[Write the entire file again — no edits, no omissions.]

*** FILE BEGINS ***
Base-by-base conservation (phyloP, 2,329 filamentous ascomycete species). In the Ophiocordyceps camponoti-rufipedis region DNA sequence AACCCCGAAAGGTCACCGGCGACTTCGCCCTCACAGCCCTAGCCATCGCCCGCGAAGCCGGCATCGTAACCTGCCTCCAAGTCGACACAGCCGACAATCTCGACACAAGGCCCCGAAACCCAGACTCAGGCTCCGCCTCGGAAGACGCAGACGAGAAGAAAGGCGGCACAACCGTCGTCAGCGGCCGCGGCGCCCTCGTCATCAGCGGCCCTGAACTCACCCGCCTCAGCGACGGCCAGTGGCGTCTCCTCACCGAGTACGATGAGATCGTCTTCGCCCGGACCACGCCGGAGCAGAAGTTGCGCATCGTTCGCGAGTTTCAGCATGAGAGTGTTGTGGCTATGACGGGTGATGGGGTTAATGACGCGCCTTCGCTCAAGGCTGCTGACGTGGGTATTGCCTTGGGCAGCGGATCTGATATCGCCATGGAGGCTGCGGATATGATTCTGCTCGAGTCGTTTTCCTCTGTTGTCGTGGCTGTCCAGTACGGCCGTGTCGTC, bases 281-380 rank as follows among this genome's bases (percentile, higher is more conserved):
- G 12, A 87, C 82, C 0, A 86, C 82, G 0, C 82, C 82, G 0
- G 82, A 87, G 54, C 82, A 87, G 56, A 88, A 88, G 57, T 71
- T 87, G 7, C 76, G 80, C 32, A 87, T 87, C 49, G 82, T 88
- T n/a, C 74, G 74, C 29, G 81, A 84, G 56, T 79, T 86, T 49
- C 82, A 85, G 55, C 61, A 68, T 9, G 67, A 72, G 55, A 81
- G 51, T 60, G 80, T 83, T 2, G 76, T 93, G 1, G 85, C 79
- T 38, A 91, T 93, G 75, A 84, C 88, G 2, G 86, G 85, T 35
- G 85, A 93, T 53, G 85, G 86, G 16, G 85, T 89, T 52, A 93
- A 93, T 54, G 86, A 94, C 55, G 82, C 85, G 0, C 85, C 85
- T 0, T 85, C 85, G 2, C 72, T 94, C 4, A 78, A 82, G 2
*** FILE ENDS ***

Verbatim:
Base-by-base conservation (phyloP, 2,329 filamentous ascomycete species). In the Ophiocordyceps camponoti-rufipedis region DNA sequence AACCCCGAAAGGTCACCGGCGACTTCGCCCTCACAGCCCTAGCCATCGCCCGCGAAGCCGGCATCGTAACCTGCCTCCAAGTCGACACAGCCGACAATCTCGACACAAGGCCCCGAAACCCAGACTCAGGCTCCGCCTCGGAAGACGCAGACGAGAAGAAAGGCGGCACAACCGTCGTCAGCGGCCGCGGCGCCCTCGTCATCAGCGGCCCTGAACTCACCCGCCTCAGCGACGGCCAGTGGCGTCTCCTCACCGAGTACGATGAGATCGTCTTCGCCCGGACCACGCCGGAGCAGAAGTTGCGCATCGTTCGCGAGTTTCAGCATGAGAGTGTTGTGGCTATGACGGGTGATGGGGTTAATGACGCGCCTTCGCTCAAGGCTGCTGACGTGGGTATTGCCTTGGGCAGCGGATCTGATATCGCCATGGAGGCTGCGGATATGATTCTGCTCGAGTCGTTTTCCTCTGTTGTCGTGGCTGTCCAGTACGGCCGTGTCGTC, bases 281-380 rank as follows among this genome's bases (percentile, higher is more conserved):
- G 12, A 87, C 82, C 0, A 86, C 82, G 0, C 82, C 82, G 0
- G 82, A 87, G 54, C 82, A 87, G 56, A 88, A 88, G 57, T 71
- T 87, G 7, C 76, G 80, C 32, A 87, T 87, C 49, G 82, T 88
- T n/a, C 74, G 74, C 29, G 81, A 84, G 56, T 79, T 86, T 49
- C 82, A 85, G 55, C 61, A 68, T 9, G 67, A 72, G 55, A 81
- G 51, T 60, G 80, T 83, T 2, G 76, T 93, G 1, G 85, C 79
- T 38, A 91, T 93, G 75, A 84, C 88, G 2, G 86, G 85, T 35
- G 85, A 93, T 53, G 85, G 86, G 16, G 85, T 89, T 52, A 93
- A 93, T 54, G 86, A 94, C 55, G 82, C 85, G 0, C 85, C 85
- T 0, T 85, C 85, G 2, C 72, T 94, C 4, A 78, A 82, G 2